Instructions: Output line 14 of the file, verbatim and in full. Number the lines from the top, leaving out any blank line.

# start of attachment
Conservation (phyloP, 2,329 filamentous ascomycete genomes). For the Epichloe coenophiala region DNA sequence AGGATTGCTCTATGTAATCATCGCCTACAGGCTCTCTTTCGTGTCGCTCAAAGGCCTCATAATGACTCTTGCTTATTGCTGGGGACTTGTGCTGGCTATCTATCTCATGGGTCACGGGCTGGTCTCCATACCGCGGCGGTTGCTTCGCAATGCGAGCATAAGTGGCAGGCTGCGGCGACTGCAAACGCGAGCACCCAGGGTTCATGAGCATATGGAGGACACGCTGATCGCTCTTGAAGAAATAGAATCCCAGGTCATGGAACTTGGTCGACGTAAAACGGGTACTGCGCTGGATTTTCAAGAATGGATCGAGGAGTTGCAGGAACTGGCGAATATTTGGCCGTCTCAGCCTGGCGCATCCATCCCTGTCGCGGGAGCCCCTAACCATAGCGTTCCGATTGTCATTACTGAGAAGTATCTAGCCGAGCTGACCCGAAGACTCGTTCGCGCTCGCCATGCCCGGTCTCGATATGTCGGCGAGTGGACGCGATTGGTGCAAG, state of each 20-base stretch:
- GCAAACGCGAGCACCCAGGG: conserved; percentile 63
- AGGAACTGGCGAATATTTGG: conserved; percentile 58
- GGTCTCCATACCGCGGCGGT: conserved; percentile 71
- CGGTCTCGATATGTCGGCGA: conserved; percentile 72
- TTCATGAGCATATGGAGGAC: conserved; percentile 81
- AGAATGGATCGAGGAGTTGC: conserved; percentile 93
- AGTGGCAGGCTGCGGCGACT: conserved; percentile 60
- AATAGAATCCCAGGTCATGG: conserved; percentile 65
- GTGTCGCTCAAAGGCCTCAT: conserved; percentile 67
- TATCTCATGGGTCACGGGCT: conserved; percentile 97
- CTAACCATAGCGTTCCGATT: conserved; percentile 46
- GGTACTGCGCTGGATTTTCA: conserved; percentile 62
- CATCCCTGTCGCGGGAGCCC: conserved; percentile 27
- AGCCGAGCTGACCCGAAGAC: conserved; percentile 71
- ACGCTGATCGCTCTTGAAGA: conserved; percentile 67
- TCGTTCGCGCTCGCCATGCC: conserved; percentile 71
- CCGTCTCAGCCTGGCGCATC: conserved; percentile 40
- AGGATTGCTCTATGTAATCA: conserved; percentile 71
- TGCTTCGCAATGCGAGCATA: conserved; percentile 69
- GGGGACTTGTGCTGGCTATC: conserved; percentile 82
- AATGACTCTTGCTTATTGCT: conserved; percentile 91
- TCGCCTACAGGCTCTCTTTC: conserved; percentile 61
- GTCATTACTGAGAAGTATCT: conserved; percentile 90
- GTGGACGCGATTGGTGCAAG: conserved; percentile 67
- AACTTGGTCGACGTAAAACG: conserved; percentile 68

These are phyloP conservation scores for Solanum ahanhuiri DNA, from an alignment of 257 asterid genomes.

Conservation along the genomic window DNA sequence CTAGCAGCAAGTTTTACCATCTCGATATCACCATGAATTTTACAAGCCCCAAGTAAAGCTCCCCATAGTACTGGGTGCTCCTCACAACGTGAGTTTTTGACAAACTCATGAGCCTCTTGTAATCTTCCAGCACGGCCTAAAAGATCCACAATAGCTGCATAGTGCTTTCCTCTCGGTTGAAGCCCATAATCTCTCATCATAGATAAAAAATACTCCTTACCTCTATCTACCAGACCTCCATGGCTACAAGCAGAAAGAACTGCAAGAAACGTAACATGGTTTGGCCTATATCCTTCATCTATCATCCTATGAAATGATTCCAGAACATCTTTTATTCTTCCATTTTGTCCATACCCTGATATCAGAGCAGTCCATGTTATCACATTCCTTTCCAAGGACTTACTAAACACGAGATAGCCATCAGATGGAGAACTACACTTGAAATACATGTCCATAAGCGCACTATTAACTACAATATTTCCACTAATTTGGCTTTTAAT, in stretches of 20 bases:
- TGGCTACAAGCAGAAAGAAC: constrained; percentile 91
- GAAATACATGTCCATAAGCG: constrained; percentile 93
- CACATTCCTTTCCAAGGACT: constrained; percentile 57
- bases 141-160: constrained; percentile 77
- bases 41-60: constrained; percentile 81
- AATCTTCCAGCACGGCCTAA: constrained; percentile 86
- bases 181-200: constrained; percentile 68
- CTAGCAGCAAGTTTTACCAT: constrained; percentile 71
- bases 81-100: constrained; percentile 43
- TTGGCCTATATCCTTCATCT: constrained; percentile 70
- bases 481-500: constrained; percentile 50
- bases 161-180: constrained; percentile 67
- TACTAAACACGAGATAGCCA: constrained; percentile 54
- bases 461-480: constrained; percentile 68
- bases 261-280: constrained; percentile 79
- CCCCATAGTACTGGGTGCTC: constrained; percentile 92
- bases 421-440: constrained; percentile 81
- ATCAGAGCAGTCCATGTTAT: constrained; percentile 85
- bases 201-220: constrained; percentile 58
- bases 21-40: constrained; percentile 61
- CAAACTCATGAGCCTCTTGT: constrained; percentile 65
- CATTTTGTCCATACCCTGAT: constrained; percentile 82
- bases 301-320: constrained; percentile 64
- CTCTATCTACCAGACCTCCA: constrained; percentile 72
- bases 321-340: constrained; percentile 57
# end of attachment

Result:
- CATCCCTGTCGCGGGAGCCC: conserved; percentile 27